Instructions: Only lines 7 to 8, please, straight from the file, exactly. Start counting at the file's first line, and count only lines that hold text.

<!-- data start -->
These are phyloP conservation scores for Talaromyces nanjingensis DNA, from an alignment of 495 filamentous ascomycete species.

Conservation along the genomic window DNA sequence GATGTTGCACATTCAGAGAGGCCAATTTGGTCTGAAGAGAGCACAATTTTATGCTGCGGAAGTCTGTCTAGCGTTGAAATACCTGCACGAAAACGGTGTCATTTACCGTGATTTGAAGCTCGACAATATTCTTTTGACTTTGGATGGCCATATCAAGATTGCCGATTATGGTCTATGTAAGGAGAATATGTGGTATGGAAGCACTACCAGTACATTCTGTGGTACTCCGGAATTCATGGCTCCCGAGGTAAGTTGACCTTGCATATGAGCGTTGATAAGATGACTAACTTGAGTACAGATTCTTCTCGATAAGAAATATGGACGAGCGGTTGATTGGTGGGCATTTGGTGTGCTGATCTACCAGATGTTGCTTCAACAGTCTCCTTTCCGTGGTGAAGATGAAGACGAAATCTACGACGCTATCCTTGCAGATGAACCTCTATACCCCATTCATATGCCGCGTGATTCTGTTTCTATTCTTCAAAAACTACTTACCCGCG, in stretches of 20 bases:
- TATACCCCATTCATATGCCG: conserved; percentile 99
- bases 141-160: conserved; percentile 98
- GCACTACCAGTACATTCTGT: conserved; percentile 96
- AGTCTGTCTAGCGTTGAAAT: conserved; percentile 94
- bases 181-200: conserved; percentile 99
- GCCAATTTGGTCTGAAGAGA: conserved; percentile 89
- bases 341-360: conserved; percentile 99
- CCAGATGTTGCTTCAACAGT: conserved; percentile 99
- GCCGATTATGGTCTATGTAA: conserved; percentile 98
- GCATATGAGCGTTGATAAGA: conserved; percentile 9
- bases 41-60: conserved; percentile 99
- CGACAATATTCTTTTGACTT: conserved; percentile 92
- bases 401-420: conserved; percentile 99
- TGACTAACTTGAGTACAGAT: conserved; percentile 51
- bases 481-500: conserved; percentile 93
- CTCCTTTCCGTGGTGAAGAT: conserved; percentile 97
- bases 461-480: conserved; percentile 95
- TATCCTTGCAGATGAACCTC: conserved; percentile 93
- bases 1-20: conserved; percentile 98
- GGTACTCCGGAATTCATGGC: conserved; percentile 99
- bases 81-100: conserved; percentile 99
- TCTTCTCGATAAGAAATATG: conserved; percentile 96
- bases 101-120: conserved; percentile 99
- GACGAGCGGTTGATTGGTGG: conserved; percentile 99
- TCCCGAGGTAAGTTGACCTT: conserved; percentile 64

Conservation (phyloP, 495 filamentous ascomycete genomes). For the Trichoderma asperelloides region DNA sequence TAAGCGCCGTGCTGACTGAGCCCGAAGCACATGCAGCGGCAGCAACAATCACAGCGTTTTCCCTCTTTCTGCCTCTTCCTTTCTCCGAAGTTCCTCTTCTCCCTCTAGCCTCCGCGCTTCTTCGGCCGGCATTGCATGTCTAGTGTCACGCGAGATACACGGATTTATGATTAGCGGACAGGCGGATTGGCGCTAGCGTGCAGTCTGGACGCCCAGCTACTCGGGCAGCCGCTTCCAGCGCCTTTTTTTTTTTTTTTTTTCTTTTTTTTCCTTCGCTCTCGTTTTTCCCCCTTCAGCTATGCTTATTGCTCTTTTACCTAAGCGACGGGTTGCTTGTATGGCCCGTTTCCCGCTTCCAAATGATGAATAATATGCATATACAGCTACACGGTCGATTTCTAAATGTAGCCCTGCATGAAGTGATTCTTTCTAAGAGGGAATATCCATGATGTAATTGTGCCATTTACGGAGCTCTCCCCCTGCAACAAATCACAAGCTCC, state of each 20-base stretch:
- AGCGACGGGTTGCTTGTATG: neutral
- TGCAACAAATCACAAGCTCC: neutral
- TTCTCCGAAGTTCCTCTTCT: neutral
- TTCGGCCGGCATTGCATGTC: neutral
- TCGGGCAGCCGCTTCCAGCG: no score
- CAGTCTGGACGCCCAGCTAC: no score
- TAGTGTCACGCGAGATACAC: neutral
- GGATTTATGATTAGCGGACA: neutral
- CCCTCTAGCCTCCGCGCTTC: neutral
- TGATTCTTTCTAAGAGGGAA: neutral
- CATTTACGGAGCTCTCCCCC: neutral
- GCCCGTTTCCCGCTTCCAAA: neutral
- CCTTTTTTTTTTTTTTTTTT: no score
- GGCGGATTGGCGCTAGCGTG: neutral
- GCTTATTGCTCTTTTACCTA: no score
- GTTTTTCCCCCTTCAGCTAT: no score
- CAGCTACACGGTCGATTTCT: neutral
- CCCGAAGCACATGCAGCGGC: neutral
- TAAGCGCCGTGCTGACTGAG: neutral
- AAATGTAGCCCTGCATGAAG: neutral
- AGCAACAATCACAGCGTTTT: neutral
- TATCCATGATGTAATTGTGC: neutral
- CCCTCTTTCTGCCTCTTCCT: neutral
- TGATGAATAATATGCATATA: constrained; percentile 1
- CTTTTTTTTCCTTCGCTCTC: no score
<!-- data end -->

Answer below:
- bases 181-200: conserved; percentile 99
- GCCAATTTGGTCTGAAGAGA: conserved; percentile 89